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Fire is the rapid oxidation of a material in the exothermic chemical process of

combustion, releasing heat, light, and various reaction products. The flame is the visible portion
of the fire. If hot enough, the gases may become ionized to produce plasma. Depending on the
substances alight, and any impurities outside, the color of the flame and the fire's intensity will
be different. (1)

A fire on a ship is one of the most dangerous incidents which can happen on board. If the
fire is detected in good time, the crew can prevent larger damage by taking immediate measures
– such as fighting the fire. If the fire has already spread, professional aid is absolutely needed,
which can be rendered via helicopter or by ship. (2)

This course is part of the mandatory Basic Safety Training and instruction requirements
for all seafarers under Regulation VIII, Section A-VIII of the 1978 Standards of Training,
Certification and Watchkeeping for seafarer or STCW Convention, as mended in 1995. It covers
the specified standard of training recommended in Annex I of the IMO Assembly Resolution A.
437 CXII and the required competence set out in Table A-VII2 of the STCW code.(1)

The problem of fire prevention and firefighting become even more acute once a vessel
leaves port. Then rough seas navigation difficulties may also increase the hazards.((2)

Some fires may be purely accidental and others may be caused by circumstances beyond
control. Like –carelessness and irresponsible acts. Some of the most common cause of fire is-
careless smoking and faulty electric circuits.(2)

Fire Prevention on board a ship

Some countries have the funding and resources to assist a ship in trouble. A professional
response demands a great deal of preplanning by the Fire Department, thus poorer countries may
not have the funding to set up an Emergency response team for offshore work. It is not straight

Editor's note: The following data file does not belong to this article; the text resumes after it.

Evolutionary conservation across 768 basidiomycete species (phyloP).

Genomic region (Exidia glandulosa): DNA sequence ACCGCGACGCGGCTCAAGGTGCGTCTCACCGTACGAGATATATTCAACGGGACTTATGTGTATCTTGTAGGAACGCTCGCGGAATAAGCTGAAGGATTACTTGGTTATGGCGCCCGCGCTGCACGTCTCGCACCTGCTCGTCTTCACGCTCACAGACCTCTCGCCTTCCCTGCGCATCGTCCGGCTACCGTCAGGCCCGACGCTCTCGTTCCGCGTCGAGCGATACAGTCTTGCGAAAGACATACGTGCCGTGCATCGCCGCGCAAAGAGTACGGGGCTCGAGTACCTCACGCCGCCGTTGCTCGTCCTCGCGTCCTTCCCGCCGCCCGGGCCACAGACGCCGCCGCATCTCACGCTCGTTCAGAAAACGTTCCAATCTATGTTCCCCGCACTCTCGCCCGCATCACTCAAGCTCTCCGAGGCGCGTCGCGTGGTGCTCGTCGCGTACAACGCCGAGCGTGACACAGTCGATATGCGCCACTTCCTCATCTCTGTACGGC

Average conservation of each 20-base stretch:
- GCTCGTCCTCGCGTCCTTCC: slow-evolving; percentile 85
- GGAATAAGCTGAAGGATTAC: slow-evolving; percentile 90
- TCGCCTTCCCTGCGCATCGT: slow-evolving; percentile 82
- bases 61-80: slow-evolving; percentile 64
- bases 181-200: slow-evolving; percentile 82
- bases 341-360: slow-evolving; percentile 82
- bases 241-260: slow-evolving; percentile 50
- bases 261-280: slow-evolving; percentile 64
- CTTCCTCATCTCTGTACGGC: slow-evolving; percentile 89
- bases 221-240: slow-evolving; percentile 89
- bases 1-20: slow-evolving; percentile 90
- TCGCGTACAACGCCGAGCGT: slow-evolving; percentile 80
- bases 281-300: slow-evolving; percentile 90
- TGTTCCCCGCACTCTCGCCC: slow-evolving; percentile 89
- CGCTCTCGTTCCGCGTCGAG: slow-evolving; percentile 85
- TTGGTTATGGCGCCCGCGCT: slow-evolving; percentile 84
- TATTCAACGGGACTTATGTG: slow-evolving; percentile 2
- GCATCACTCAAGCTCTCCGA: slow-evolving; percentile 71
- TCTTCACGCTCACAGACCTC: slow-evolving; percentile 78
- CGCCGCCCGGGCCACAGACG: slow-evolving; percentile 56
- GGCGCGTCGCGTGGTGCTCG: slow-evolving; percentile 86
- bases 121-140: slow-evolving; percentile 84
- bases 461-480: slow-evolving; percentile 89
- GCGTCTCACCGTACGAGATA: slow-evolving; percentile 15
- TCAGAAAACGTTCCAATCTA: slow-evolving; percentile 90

forward to set up a team for ship firefighting, the selection of suitable personnel, training of those
personnel not just for ship firefighting, but also helicopter operations and sea survival will need
to be funded, in most cases separately to local funding arrangements. The funding is very often a
grey area and the retrieval of costs involved in fighting fires can be difficult due to the
complexities of salvage claims. Shore based firefighters offer some obvious advantages over a
ship’s crew, a greater understanding and experience in fire and dealing with hazardous materials.
Professional fire team trains regular in some cases every day and regularly performs exercises,
which demand the mobilization of a large amount of resources. Early notification is essential in
order that the shore-based service can assess the situation and plan a safe approach. The
reluctance to call early for help whatever the reason, be it company policy, salvage claims or just
lack of understanding of what is available, may incur serious delays which will affect the success
of the operation. (2)

Before boarding, the senior fire officer will carry out a dynamic risk assessment, to
ensure the safety of the team. Safe access and escape routes, together with the risks on board are
their main concerns. Liaison with shore based services once on board the officer will need to be
given a full briefing by the ship’s command, using the ship’s fire safety plan. A situation report
will be sent to the fire departments control center giving the land-based command indications to
the size of the task and the resources that need to be organized. Although the shore-based team
has a greater knowledge about firefighting, the sea conditions, knowledge of stability, layout of
the ship, and the equipment on board will disadvantage them. Liaison between both parties will
help to overcome the difficulties. A ship fire to a land based fire fighter is a hostile environment,
not just the because of the difficulties in attacking, but also the team’s involvement at sea means
a fire in the advanced stages. (2)

The risk of fire, explosion and leakages are high, therefore the design of the platform,
detection equipment, efficient firefighting facilities, together with a well-trained organization are
an absolute necessity to prevent a disaster. The threat of fire must be detected as early as
possible, from which well-rehearsed actions are implemented, including shut down of
production, initiating manually or automatically fixed fire protection and intervention by fire
team to prevent the situation from worsening.(2)

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